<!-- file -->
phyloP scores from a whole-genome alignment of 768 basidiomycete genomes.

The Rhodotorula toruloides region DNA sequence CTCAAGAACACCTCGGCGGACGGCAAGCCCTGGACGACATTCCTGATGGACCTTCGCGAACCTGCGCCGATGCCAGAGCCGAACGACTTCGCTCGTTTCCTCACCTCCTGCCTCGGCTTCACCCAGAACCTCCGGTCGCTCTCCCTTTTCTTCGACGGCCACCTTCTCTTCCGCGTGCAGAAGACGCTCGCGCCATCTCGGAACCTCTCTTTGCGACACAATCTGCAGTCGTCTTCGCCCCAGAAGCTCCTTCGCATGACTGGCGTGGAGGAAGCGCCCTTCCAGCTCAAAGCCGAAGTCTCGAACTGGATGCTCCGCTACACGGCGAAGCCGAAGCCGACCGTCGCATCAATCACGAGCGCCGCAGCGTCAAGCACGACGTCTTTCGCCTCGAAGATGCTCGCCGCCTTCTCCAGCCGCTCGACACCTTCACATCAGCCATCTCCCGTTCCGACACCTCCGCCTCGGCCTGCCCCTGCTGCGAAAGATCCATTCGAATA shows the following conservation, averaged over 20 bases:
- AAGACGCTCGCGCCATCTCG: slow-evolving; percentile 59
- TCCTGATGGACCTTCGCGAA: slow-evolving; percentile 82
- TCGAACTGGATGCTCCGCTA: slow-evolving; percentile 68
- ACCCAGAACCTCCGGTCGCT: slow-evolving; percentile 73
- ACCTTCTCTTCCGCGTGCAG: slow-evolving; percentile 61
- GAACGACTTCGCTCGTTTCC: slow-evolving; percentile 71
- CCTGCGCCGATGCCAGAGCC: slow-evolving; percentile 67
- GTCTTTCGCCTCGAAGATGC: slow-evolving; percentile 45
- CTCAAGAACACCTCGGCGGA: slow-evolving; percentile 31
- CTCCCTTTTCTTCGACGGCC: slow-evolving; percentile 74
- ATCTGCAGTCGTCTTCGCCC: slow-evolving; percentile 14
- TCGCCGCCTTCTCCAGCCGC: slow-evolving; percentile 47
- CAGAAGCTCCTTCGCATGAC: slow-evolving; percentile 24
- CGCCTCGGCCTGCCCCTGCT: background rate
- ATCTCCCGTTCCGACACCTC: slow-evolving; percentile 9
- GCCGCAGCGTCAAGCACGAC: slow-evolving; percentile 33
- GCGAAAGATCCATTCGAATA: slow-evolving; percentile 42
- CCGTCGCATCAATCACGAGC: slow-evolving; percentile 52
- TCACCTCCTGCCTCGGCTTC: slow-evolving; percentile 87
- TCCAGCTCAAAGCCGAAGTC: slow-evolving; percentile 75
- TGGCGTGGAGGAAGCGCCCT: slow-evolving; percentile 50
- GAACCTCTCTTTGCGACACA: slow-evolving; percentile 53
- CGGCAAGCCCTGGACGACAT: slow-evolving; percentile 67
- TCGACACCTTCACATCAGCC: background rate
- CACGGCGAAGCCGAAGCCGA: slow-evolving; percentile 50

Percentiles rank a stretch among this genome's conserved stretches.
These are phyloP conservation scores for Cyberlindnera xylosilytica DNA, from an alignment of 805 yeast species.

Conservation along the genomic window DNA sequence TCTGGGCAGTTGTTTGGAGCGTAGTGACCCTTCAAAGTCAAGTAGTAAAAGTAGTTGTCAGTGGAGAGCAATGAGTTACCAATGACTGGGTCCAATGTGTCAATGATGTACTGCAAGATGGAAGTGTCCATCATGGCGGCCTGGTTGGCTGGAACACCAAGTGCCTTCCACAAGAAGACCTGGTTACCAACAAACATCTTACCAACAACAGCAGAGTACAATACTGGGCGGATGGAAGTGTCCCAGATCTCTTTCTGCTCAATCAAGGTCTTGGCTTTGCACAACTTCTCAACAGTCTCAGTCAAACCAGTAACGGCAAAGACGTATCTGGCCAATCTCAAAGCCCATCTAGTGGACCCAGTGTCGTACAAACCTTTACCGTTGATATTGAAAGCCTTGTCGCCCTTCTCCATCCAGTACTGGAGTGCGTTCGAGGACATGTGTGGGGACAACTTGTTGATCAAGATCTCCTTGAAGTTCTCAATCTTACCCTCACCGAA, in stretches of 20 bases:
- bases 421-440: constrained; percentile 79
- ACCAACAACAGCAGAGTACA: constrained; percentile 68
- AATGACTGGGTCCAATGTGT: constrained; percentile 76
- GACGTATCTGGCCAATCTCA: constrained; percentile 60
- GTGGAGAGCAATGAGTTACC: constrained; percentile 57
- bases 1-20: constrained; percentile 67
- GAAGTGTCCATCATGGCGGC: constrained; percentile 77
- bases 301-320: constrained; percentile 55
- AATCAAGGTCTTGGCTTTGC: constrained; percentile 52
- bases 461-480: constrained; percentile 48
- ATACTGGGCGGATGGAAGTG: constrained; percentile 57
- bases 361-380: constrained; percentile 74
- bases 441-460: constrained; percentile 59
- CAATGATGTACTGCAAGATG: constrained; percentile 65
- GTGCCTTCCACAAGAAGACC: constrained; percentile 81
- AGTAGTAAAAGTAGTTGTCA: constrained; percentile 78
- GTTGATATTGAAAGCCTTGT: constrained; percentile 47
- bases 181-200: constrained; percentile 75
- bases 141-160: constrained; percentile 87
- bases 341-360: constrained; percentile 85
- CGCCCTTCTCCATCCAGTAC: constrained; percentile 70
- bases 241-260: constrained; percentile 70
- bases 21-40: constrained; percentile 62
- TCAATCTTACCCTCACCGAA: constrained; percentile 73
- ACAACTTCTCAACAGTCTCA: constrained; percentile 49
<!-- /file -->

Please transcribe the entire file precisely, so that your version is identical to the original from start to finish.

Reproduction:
phyloP scores from a whole-genome alignment of 768 basidiomycete genomes.

The Rhodotorula toruloides region DNA sequence CTCAAGAACACCTCGGCGGACGGCAAGCCCTGGACGACATTCCTGATGGACCTTCGCGAACCTGCGCCGATGCCAGAGCCGAACGACTTCGCTCGTTTCCTCACCTCCTGCCTCGGCTTCACCCAGAACCTCCGGTCGCTCTCCCTTTTCTTCGACGGCCACCTTCTCTTCCGCGTGCAGAAGACGCTCGCGCCATCTCGGAACCTCTCTTTGCGACACAATCTGCAGTCGTCTTCGCCCCAGAAGCTCCTTCGCATGACTGGCGTGGAGGAAGCGCCCTTCCAGCTCAAAGCCGAAGTCTCGAACTGGATGCTCCGCTACACGGCGAAGCCGAAGCCGACCGTCGCATCAATCACGAGCGCCGCAGCGTCAAGCACGACGTCTTTCGCCTCGAAGATGCTCGCCGCCTTCTCCAGCCGCTCGACACCTTCACATCAGCCATCTCCCGTTCCGACACCTCCGCCTCGGCCTGCCCCTGCTGCGAAAGATCCATTCGAATA shows the following conservation, averaged over 20 bases:
- AAGACGCTCGCGCCATCTCG: slow-evolving; percentile 59
- TCCTGATGGACCTTCGCGAA: slow-evolving; percentile 82
- TCGAACTGGATGCTCCGCTA: slow-evolving; percentile 68
- ACCCAGAACCTCCGGTCGCT: slow-evolving; percentile 73
- ACCTTCTCTTCCGCGTGCAG: slow-evolving; percentile 61
- GAACGACTTCGCTCGTTTCC: slow-evolving; percentile 71
- CCTGCGCCGATGCCAGAGCC: slow-evolving; percentile 67
- GTCTTTCGCCTCGAAGATGC: slow-evolving; percentile 45
- CTCAAGAACACCTCGGCGGA: slow-evolving; percentile 31
- CTCCCTTTTCTTCGACGGCC: slow-evolving; percentile 74
- ATCTGCAGTCGTCTTCGCCC: slow-evolving; percentile 14
- TCGCCGCCTTCTCCAGCCGC: slow-evolving; percentile 47
- CAGAAGCTCCTTCGCATGAC: slow-evolving; percentile 24
- CGCCTCGGCCTGCCCCTGCT: background rate
- ATCTCCCGTTCCGACACCTC: slow-evolving; percentile 9
- GCCGCAGCGTCAAGCACGAC: slow-evolving; percentile 33
- GCGAAAGATCCATTCGAATA: slow-evolving; percentile 42
- CCGTCGCATCAATCACGAGC: slow-evolving; percentile 52
- TCACCTCCTGCCTCGGCTTC: slow-evolving; percentile 87
- TCCAGCTCAAAGCCGAAGTC: slow-evolving; percentile 75
- TGGCGTGGAGGAAGCGCCCT: slow-evolving; percentile 50
- GAACCTCTCTTTGCGACACA: slow-evolving; percentile 53
- CGGCAAGCCCTGGACGACAT: slow-evolving; percentile 67
- TCGACACCTTCACATCAGCC: background rate
- CACGGCGAAGCCGAAGCCGA: slow-evolving; percentile 50

Percentiles rank a stretch among this genome's conserved stretches.
These are phyloP conservation scores for Cyberlindnera xylosilytica DNA, from an alignment of 805 yeast species.

Conservation along the genomic window DNA sequence TCTGGGCAGTTGTTTGGAGCGTAGTGACCCTTCAAAGTCAAGTAGTAAAAGTAGTTGTCAGTGGAGAGCAATGAGTTACCAATGACTGGGTCCAATGTGTCAATGATGTACTGCAAGATGGAAGTGTCCATCATGGCGGCCTGGTTGGCTGGAACACCAAGTGCCTTCCACAAGAAGACCTGGTTACCAACAAACATCTTACCAACAACAGCAGAGTACAATACTGGGCGGATGGAAGTGTCCCAGATCTCTTTCTGCTCAATCAAGGTCTTGGCTTTGCACAACTTCTCAACAGTCTCAGTCAAACCAGTAACGGCAAAGACGTATCTGGCCAATCTCAAAGCCCATCTAGTGGACCCAGTGTCGTACAAACCTTTACCGTTGATATTGAAAGCCTTGTCGCCCTTCTCCATCCAGTACTGGAGTGCGTTCGAGGACATGTGTGGGGACAACTTGTTGATCAAGATCTCCTTGAAGTTCTCAATCTTACCCTCACCGAA, in stretches of 20 bases:
- bases 421-440: constrained; percentile 79
- ACCAACAACAGCAGAGTACA: constrained; percentile 68
- AATGACTGGGTCCAATGTGT: constrained; percentile 76
- GACGTATCTGGCCAATCTCA: constrained; percentile 60
- GTGGAGAGCAATGAGTTACC: constrained; percentile 57
- bases 1-20: constrained; percentile 67
- GAAGTGTCCATCATGGCGGC: constrained; percentile 77
- bases 301-320: constrained; percentile 55
- AATCAAGGTCTTGGCTTTGC: constrained; percentile 52
- bases 461-480: constrained; percentile 48
- ATACTGGGCGGATGGAAGTG: constrained; percentile 57
- bases 361-380: constrained; percentile 74
- bases 441-460: constrained; percentile 59
- CAATGATGTACTGCAAGATG: constrained; percentile 65
- GTGCCTTCCACAAGAAGACC: constrained; percentile 81
- AGTAGTAAAAGTAGTTGTCA: constrained; percentile 78
- GTTGATATTGAAAGCCTTGT: constrained; percentile 47
- bases 181-200: constrained; percentile 75
- bases 141-160: constrained; percentile 87
- bases 341-360: constrained; percentile 85
- CGCCCTTCTCCATCCAGTAC: constrained; percentile 70
- bases 241-260: constrained; percentile 70
- bases 21-40: constrained; percentile 62
- TCAATCTTACCCTCACCGAA: constrained; percentile 73
- ACAACTTCTCAACAGTCTCA: constrained; percentile 49